The present invention is based upon the discovery that a layered electrophotographic imaging element, which is sensitive to the output of a gallium arsenide laser and possesses acceptable dark fatigue, light fatigue, dark decay and sensitivity, results from a particular layering-order of (1) a polycarbonate polymer adhesive layer coating the electrically conductive substrate, (2) a first CDB or TMB (tetramethylbenzidene) charge generating layer, (3) a second hydroxy squarylium (OHSQ) charge generating layer, and (4) a top-located charge transport layer.
It is not understood why such a layered photoconductor produces this surprising result. Polycarbonate, of a wide range of molecular weights, is the only known adhesive layer which will produce synergistic results in combination with the required order of a CDB or TMB layer on top of the polycarbonate layer, and an OHSQ layer coating the CDB or TMB layer.
Whatever the explanation for the observed results, the composition of the top-located charge transport layer does not appear to be critical, other than that, for example, when the imaging element is charged to a negative DC voltage in its electrophotographic device, a p-type transport material is required.
The layered photoconductor of the present invention is shown in FIG. 1. in this figure reference number 10 is the aforesaid electrically conductive substrate, for example a 3-mil thick web of aluminized polyethylene terephthalate film which is about 17 inches wide. The aluminized top surface of this substrate is coated with a continuous layer 11 of a polycarbonate polymer to a dry thickness in the range of from 0.05 to 0.20 micrometer. While the molecular weight of this polymer is not critical, an example is 60,000. A preferred polycarbonate polymer is the brand M-60 available from Mobay Chemical Company.
The aforesaid first charge generating layer 12 is then coated onto layer 11 to a dry thickness in the range of 0.05 to 0.20 micrometer, to form a 0.03 to 0.20 milligram per square inch, by weight, continuous layer. Continuous layer 13 is the second aforesaid charge generating layer, and this layer is coated to a dry thickness of from 0.03 to 0.15 micrometer. The last layer 14 is the aforesaid charge transport layer. This layer is also continuous, and is coated to a dry thickness of from 10 to 20 micrometers.
The method of preparing the layered photoconductor of FIG. 1 is not critical to the present invention. The method of making as described in aforementioned U.S. Pat. No. 4,150,987 is recommended. Layer 14, i.e., the dry OHSQ charge generating layer, preferably comprises about 3 wt.% amines and 97 wt.% THF. More specifically, about 0.5 gram of OHSQ, 6 milliliters (mls) of ethylenediamine (EDA) and 192 mls of tetrahydrofuran (THF) are prepared as follows: to 0.5 gram of OHSQ, add 6 mls of EDA and allow the OHSQ to dissolve. This takes about three minutes. After dissolution has occurred, add 192 mls of THF. The coating solution for achieving FIG. 1's layer 14 is now prepared. This solution can now be coated as described in U.S. Pat. No. 4,150,987.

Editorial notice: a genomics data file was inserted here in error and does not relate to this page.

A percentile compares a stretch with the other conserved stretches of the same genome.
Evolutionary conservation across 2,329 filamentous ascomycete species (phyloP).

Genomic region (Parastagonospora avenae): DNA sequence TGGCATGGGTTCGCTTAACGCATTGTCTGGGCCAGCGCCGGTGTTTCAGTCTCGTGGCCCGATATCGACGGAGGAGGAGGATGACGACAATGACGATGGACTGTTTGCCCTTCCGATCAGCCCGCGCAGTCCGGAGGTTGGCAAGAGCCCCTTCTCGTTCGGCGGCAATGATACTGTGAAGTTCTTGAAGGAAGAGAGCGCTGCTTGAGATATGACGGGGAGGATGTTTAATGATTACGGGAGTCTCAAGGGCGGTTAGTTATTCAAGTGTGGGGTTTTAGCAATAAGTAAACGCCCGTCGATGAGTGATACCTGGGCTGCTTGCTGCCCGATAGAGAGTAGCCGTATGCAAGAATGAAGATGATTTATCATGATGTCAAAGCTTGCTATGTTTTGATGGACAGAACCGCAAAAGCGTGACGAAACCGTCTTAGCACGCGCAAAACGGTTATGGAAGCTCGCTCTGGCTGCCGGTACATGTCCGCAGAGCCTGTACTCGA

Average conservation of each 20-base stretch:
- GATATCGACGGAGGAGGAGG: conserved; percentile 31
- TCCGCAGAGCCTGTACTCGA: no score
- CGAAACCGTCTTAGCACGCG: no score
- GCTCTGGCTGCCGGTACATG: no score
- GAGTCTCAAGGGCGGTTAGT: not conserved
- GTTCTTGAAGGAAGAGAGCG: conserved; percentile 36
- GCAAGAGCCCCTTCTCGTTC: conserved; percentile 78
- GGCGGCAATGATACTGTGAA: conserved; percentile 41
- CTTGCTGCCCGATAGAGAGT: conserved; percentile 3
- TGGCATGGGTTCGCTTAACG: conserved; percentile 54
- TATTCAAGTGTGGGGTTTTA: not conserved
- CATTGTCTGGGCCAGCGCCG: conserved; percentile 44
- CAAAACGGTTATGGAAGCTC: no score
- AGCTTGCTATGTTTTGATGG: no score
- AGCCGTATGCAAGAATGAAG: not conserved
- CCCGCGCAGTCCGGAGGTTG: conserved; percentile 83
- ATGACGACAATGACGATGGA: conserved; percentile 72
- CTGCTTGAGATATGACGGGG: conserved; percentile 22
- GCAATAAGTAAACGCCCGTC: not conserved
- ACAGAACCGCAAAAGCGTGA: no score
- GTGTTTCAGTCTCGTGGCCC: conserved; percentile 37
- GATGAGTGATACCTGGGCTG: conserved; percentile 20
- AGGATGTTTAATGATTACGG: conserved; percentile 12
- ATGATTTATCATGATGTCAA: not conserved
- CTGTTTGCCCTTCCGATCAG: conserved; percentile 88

FIG. 2 shows the photoconductor of FIG. 1 mounted on rotating drum 15 having axial length somewhat longer than the width of the photoconductor. An exemplary drum is shown in U.S. Pat. No. 3,588,242. The photoconductor is carried on the external cylindrical surface of the drum and its top layer 14 faces outward to be charged by corona 16. In FIG. 2 corona 16 charges the photoconductor's p-type hydrazone charge transport layer 14 to about negative 850 volts. Thereafter, the charged photoconductor is subjected to a scanning laser beam 17 which scans the drum parallel to its cylindrical axis of rotation 18. Laser 19 is a gallium arsenide laser. The laser is controlled by an electrical signal 22 comprising image data input to the printer. The laser's resulting output 20 strikes rotating polygon mirror 24 and produces scanning beam 17. Beam 17 strikes the photoconductor, and discharges the same to about -150 V, whenever the visual reproduction of the image data input should be devoid of toner. At the remaining areas, which are to be toned, the photoconductor voltage remains at about -850 V.
The details of modulating a gallium arsenide laser are well known, as are beam sweeping techniques. The latter can be, for example, that of the commercially available IBM 6670 Information Distributor.